We attract mosquitoes by our body odor, skin temperature, and exhaled carbon dioxide. DEET-containing products provide excellent protection against bites. The higher the DEET concentration, the longer lasting the protection. DEET in a concentration of 10 percent can be applied safely to the skin of children over two months of age. DEET is potentially neurotoxic if applied in high concentrations to open skin wounds or sunburned skin or if unintentionally ingested or inhaled. Carful placing DEET on things such as mosquito nets, spandex, rayon, leather, and plastic eyeglass frames and watches --- DEET can dissolve these items.
Picaridin forms a barrier around us and blocks insects' ability to locate human skin. It is odorless and has lasts for about 8 to 10 hours. It is more effective and safer than DEET. Picaridin can be applied safely to the skin of children over two months of age.
Other agents, such as citronella and lemon eucalyptus oil, are less effective and relatively short acting. For example, citronella may be effective for only 20 minutes, and eucalyptus oil may be effective for only couple of hours.
Follow label recommendations and instruction for any of these products.
Studies do support pre treatment of mosquito exposure with oral non-sedating anti-histamine, such as Zyrtec (certirizine), Claritin (loratadine), or Allegra (fexofenadine). This relieved itching in the early-phase allergic reaction and reduced the late-phase reaction (redness, swelling, and induration/firmness). For those with a history of severe or large reactions (Skeeter Syndrome) I’d suggest that a non-sedating antihistamine be taken on a regular daily basis when mosquito exposure is inevitable and that such antihistamines should also be used to treat itching, redness, and swelling that occur at mosquito bite sites. Of course check with your doctor before taking medication --- a physician should supervise its effects.
Remedies to Relieve the Bite
To relieve itching, redness, warmth, and swelling, you can try putting calamine lotion or hydrocortisone cream on the bite. You can also try dabbing a paste mixture of baking soda and water. Most mosquito bites stop itching and heal on their own in a few days. Applying a cool compress for a few minutes can help well. And for stronger reactions, try taking a non-prescription anti-histamine (listed above) may be effective as well.
Antibiotic treatment is not indicated for large local reactions that develop within hours of mosquito bites, because it is unlikely that bacterial infection would develop this rapidly. But if the reaction occurs days after initial bite then be seen by your doctor for assessment and possible need for antibiotics.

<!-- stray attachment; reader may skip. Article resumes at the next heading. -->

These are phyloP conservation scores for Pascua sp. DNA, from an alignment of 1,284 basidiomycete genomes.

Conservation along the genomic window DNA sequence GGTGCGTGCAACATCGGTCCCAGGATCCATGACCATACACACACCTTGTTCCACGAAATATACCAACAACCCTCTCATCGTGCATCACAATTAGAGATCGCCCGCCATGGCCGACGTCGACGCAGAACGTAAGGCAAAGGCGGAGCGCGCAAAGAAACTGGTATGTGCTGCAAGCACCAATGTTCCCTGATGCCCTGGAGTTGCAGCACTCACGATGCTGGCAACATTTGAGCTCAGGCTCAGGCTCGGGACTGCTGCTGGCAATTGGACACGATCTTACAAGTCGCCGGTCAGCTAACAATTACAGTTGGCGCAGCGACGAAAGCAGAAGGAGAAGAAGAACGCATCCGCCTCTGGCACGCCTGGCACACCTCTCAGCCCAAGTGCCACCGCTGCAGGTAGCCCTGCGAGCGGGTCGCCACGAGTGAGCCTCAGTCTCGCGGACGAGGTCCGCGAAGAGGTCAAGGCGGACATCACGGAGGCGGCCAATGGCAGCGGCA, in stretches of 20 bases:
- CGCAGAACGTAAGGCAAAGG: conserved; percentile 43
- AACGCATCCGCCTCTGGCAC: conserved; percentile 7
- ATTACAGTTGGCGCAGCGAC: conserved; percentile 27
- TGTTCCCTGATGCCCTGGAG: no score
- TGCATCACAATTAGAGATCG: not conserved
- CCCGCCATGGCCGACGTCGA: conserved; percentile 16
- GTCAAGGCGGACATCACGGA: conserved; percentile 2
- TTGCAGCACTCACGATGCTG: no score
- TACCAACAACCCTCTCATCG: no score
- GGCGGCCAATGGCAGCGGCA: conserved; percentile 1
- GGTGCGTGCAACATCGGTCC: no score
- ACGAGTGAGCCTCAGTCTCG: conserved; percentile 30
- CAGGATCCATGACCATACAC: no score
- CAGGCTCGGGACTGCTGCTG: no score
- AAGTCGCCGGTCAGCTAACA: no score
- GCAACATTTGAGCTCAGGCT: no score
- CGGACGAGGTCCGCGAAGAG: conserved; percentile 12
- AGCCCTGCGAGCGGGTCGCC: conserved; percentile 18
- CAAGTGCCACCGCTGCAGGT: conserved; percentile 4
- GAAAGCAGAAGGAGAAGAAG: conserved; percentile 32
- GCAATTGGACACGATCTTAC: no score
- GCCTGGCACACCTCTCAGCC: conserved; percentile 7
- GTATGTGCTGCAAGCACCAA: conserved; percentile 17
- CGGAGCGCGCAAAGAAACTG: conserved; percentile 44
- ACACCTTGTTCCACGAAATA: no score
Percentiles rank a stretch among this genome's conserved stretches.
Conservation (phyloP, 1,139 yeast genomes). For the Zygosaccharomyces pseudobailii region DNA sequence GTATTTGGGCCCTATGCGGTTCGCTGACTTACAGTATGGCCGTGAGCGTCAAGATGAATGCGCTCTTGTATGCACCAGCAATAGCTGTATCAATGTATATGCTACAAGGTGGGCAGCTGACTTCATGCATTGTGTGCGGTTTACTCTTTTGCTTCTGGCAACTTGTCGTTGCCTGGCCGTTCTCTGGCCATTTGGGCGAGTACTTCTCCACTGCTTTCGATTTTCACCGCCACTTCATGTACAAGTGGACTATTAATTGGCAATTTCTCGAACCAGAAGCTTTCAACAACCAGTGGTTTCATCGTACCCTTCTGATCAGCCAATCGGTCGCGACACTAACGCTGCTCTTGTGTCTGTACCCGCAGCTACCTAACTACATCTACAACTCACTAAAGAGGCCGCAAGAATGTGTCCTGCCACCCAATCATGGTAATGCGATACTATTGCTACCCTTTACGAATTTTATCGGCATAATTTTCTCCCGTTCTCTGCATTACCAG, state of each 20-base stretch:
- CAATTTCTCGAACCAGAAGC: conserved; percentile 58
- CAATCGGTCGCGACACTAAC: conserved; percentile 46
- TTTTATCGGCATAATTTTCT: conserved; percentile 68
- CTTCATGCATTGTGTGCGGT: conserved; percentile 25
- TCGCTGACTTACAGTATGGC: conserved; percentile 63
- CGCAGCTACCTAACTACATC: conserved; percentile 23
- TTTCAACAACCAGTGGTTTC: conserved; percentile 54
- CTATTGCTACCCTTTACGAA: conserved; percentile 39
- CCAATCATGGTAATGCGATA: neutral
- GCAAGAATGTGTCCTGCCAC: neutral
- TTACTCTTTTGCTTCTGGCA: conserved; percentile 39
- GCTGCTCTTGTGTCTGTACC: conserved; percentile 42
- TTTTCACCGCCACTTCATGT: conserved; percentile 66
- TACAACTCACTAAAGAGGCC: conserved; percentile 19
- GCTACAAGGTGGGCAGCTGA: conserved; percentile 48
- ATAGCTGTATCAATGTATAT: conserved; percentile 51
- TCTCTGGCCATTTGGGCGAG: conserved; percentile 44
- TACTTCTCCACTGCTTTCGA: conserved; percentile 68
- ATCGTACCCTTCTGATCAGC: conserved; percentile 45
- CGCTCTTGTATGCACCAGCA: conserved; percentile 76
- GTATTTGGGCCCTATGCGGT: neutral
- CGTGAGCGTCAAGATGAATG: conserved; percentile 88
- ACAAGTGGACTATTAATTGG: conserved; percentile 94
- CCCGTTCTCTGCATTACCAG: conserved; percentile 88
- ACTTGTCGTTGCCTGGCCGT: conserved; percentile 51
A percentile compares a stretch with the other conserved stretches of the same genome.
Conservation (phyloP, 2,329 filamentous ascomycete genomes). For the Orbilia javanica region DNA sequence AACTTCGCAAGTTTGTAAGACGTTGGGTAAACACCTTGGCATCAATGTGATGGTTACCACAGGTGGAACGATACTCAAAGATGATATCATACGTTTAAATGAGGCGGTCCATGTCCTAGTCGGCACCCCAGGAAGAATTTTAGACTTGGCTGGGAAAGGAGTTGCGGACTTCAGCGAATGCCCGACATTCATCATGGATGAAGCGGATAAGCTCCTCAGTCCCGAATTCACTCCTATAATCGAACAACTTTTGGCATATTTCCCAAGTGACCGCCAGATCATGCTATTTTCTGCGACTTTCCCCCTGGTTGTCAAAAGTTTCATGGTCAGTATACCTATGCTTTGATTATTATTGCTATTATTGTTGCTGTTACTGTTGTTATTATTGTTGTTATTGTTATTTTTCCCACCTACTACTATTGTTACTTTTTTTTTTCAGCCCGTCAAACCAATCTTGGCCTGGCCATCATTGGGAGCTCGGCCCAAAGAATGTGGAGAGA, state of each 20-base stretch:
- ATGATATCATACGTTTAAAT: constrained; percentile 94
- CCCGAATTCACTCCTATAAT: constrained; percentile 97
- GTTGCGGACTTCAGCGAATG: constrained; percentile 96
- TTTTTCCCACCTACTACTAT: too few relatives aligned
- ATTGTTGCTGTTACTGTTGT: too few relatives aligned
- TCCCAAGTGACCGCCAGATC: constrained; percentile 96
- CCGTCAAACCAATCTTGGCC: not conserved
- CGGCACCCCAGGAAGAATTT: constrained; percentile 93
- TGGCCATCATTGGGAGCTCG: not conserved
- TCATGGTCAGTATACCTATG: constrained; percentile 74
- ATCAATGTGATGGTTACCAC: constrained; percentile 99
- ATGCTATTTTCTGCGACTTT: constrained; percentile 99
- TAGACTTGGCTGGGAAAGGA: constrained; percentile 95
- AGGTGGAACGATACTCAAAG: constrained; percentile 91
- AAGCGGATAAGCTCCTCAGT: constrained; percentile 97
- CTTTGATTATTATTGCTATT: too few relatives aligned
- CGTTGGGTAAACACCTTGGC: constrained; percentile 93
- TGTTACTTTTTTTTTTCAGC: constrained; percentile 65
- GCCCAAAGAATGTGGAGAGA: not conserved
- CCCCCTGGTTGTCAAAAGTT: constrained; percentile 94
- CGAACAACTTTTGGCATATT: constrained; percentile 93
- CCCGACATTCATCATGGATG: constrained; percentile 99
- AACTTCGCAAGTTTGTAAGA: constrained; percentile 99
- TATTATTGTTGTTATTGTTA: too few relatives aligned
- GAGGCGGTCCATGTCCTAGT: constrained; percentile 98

Repellant Quick Do’s and Don’ts
If you're also using sunscreen, put it on first, about 20 minutes before applying the repellent.
Avoid products that combine sunscreen and repellent, because you'll likely need to reapply sunscreen more often than repellent. And it's better to use only as much repellent as you need.
Used according to package directions, these products are generally safe for children and adults, with a few exceptions:
- Don't use DEET-containing products on infants younger than 2 months.
- Don't let young children get DEET or picaridin-containing products on their hands or faces.
- Don't use oil of lemon eucalyptus on children under age 3 years.
- Don't apply repellent under clothing.
- Don't apply repellent over sunburns, cuts, wounds or rashes.
- When you go indoors, wash with soap and water to remove any remaining repellent.
I hope this helps as we transition into the breeding season. Even as repellant makers and officials find new ways to prevent or treat them, mosquito-borne diseases aren’t going away. But taking the proper precautions, and staying informed, will always be the best ways to avoid getting seriously sick from these bloodsuckers.
This information is provided by Dr. John E. Thomas with On Point Primary Care clinic and is not intended to replace the medical advice of your doctor or health care provider. Please consult your primary care provider for advice about a specific medical condition. Feel free to contact Dr. Thomas at firstname.lastname@example.org if you have questions or would like further information about his practice or to schedule your free consultation to see if On Point Primary Care is right for you and your family.